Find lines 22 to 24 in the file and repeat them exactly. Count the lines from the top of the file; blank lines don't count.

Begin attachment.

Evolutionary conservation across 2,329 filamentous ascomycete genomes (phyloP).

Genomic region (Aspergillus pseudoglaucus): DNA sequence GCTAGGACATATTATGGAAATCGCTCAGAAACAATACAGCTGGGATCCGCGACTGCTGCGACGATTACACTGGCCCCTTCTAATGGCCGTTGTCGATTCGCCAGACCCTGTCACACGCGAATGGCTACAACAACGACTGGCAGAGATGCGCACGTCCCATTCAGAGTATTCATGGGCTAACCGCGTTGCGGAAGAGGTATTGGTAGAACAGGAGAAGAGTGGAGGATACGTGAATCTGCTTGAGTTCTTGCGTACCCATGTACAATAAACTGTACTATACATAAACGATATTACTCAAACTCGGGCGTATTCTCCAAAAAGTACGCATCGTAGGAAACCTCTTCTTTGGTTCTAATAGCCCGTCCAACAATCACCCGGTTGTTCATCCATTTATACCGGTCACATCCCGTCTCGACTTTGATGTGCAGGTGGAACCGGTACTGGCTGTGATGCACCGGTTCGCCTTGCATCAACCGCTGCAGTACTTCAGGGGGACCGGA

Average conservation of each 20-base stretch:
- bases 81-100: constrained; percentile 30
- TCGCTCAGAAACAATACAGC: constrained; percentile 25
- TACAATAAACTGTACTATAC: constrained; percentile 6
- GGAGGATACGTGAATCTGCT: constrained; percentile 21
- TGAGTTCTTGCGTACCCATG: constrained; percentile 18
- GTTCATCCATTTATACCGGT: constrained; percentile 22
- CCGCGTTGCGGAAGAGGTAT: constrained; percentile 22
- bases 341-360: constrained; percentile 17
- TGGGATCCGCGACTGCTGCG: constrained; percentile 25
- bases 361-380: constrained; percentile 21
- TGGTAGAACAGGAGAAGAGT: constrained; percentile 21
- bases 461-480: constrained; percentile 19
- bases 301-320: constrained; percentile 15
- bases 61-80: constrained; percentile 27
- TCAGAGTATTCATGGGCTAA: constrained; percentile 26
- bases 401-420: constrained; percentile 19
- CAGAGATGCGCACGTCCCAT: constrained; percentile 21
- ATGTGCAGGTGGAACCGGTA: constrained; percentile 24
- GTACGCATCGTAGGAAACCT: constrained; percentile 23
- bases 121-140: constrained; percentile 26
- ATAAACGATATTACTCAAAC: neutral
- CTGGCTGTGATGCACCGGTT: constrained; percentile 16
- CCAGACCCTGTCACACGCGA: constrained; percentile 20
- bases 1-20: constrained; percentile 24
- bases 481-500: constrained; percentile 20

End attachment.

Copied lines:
- GTACGCATCGTAGGAAACCT: constrained; percentile 23
- bases 121-140: constrained; percentile 26
- ATAAACGATATTACTCAAAC: neutral